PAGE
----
Press Releases from Levens Hall
25 September 2023
World Record Gardens Ready to Attract the September ‘Clipping’ Crowd
Topiary clipping begins in the world's largest Topiary Garden

World Record Gardens Ready to Attract the September ‘Clipping’ Crowd

Cumbrian visitor attraction, Levens Hall and Gardens, is entering a month in which the appeal, especially for avid gardeners, takes on a whole new dimension, with many visiting largely to see the gardening team at work.

September is the month in which the team start to get to grips with the huge and somewhat daunting task of giving the world’s oldest topiary garden its annual trim.  As custodians of a world-record-holding garden, they recognise the huge responsibility they have, so take the duty extremely seriously, working to what is now a well-oiled and focused plan of action.

The requirement is to remove the fuzzy growth that has emerged around the topiary trees and get them back into shape, displaying pristine lines and fabulous silhouettes once more.  For those trees that are known for being a particular object or character this is hugely important, whether they are a peacock, top hat, Queen Elizabeth I or Homer Simpson!

The clipping and trimming requires true artistry. It starts in September but goes on for a full six months, finishing just before the season starts, in April each year.  September, and the first few days in October, present the only opportunity for visitors to see it in action, as Levens Hall and Gardens closes on October 6 and does not reopen until early April 2024.  For many, the fascination of watching how the challenge is tackled is too much of a temptation to resist.

Inquisitive gardeners just love to see the clipping in action.  These days, this is often done with mechanical tools such as electric hedge-trimmers but despite the mechanisation is still artistry in motion. 

The gardening team, led by Chris Crowder, have to ‘shave off’ a little growth at a time, continually looking at the lines and shapes that need to be followed and created.  The manual clippers will come out on occasions, as every line and shape is honed and perfected.

To achieve all of this means working from height much of the time, whether from wheeled scaffold towers or a cherry-picker.  The latter is essential when it comes to working on the oldest trees in the garden – the two Umbrella trees, which date back to pretty much the date of the foundation of the garden, in 1694.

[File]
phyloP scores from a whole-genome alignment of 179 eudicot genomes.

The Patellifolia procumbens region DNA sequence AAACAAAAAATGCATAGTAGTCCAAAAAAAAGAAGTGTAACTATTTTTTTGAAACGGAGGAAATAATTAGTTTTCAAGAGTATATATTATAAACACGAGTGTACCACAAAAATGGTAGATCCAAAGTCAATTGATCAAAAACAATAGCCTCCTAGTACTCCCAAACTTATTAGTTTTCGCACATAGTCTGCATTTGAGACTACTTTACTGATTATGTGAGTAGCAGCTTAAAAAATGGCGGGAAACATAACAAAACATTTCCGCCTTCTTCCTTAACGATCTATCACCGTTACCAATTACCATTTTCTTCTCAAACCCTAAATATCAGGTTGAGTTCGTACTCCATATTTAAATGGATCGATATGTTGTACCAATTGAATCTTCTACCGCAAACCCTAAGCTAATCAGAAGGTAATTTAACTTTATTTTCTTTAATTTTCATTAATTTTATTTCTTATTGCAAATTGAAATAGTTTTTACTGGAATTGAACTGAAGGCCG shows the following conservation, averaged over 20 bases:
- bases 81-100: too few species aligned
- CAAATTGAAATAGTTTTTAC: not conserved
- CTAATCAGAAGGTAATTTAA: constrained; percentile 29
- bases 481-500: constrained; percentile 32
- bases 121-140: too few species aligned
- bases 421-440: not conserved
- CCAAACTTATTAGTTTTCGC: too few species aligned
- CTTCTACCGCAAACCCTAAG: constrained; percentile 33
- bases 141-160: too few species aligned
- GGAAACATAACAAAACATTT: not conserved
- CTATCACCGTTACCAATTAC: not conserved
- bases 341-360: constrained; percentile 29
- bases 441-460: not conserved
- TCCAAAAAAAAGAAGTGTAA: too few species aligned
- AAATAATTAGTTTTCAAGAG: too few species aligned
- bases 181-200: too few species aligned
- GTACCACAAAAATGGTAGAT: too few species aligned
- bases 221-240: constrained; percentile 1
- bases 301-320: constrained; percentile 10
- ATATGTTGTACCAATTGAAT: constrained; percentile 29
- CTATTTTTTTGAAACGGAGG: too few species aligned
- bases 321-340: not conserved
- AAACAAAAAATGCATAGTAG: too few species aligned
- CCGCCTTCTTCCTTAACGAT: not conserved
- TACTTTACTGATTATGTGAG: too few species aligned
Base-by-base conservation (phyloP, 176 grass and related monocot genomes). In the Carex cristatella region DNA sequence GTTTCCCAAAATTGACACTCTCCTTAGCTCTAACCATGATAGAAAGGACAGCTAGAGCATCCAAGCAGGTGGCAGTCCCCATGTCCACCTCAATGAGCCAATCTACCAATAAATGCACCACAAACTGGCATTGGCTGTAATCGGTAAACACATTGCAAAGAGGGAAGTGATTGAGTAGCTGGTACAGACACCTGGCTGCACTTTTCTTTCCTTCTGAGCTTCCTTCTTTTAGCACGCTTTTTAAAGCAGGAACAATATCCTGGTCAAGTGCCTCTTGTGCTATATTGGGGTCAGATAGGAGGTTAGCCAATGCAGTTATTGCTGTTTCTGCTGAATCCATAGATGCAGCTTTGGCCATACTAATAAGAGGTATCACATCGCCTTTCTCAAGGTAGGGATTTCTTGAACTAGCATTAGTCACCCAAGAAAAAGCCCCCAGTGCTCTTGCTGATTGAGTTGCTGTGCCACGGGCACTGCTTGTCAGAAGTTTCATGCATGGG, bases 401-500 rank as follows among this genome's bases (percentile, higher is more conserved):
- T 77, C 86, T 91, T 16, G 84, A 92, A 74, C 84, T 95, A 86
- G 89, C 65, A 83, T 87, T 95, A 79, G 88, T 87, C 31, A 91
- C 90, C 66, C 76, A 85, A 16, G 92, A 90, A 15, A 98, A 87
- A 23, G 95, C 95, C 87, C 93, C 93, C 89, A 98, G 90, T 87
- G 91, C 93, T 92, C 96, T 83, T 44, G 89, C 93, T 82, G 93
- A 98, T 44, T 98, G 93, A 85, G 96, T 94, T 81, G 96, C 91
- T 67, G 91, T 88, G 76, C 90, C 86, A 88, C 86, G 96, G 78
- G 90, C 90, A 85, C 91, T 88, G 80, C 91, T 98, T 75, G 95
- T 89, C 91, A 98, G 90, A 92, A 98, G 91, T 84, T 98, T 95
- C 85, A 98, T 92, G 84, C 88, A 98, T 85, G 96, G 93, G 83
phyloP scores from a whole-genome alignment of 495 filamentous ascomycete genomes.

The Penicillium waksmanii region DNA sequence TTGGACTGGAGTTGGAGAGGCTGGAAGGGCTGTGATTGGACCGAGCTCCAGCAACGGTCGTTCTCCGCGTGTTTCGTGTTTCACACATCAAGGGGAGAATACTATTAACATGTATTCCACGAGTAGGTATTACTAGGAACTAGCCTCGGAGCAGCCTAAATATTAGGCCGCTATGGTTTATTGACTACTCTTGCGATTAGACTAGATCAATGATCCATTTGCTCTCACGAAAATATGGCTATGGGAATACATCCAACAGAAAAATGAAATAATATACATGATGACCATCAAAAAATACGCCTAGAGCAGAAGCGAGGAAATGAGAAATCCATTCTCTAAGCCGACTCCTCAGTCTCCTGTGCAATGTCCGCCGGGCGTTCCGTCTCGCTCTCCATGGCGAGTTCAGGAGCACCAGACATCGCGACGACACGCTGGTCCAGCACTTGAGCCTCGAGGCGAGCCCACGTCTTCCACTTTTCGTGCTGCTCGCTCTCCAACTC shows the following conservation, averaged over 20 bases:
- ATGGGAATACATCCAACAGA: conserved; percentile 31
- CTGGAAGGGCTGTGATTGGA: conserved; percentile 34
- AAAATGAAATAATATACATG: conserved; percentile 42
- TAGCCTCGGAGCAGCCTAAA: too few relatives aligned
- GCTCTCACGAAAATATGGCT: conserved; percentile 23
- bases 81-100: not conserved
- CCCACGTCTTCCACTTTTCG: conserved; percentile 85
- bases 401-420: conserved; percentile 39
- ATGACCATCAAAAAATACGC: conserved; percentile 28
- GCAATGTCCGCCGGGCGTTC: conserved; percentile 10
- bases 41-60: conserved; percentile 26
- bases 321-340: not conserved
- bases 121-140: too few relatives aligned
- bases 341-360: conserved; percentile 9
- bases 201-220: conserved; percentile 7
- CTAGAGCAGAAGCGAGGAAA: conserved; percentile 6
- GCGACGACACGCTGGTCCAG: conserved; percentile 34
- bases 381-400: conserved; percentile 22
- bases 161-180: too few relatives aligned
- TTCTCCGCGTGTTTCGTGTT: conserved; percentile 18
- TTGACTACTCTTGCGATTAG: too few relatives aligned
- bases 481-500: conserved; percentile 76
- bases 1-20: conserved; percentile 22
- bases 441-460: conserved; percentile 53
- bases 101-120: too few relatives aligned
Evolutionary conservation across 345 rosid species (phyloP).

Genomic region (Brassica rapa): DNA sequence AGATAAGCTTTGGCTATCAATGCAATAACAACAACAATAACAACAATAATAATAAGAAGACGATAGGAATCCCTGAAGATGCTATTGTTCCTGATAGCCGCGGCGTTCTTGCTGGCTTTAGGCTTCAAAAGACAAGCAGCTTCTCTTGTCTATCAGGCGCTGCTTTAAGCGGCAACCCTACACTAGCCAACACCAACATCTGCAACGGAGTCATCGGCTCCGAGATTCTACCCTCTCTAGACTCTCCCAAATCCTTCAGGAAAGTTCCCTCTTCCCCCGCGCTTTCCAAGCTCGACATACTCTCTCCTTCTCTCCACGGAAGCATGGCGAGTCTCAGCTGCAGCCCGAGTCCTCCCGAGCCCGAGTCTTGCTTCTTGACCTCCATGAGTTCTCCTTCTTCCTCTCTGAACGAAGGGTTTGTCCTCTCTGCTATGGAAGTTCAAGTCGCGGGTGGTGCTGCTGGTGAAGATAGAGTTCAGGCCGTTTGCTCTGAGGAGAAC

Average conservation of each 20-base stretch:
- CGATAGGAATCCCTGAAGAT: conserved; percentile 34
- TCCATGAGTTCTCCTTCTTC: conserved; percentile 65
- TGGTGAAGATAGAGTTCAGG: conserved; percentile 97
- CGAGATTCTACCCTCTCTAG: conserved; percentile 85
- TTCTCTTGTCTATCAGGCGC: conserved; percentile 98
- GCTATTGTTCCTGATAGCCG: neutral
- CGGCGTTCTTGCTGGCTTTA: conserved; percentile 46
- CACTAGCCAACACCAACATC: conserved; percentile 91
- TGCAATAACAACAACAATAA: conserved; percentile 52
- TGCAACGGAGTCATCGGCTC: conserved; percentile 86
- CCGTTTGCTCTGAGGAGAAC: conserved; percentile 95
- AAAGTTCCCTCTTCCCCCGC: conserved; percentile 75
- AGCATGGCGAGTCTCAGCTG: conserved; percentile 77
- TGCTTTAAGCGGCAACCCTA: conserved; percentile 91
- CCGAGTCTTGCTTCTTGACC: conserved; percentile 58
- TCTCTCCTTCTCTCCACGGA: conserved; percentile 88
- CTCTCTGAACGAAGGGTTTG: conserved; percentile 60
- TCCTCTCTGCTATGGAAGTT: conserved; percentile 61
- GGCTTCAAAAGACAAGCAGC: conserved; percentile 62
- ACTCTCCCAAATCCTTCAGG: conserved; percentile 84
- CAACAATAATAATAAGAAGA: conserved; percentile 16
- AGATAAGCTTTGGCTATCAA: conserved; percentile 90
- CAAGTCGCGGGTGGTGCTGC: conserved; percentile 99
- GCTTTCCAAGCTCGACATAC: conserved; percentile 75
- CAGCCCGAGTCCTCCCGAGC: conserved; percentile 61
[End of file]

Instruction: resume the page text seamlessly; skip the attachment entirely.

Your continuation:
The majestic beauties take pride of place in the world’s oldest topiary garden and need to be lovingly tended, ensuring that they continue to thrill and present the legacy of the garden’s 17th century founder, Monsieur Guillaume Beaumont.

The Levens Hall and Gardens gardening team work on one or maybe two topiary trees per day.  With over 100 pieces of topiary to tackle, this extends the task right through the winter, with much work out of the public gaze.  Seeing it get underway in September, therefore, is a real must for people, especially as it also often presents the opportunity for visitors and keen gardeners to ask questions and quiz the gardening team about their approach.

Levens Hall and Gardens owner, Richard Bagot, says: “Our visitor profile changes quite notably during September, especially from the mid to end of the month.  We definitely see more avid gardeners here, all keen to understand more about the work that goes into our topiary.  We also sometimes have volunteers who come from as far afield as Sweden, just to get involved. 

“The work that goes into our fabulous topiary garden can often go unappreciated but not in September and early October.  That’s when the public really do see how much it takes to keep our garden looking so sharp.”






With the topiary garden being just one of the ‘rooms’ created by a hedge system dividing the Levens Hall grounds, there is much more than just the topiary to tackle during the winter months.  To hear about all of the work involved, head to this podcast -


Visit Levens Hall and Gardens before it closes on October 6 and you may well see the clipping in action.  Gardens only admission costs £10.50 for an adult, £4 for a child and £26 for a family.  House and Gardens admission costs £14.50, £5 for £36, respectively.  Levens Hall and Gardens is open Sunday to Friday (closed Saturdays).

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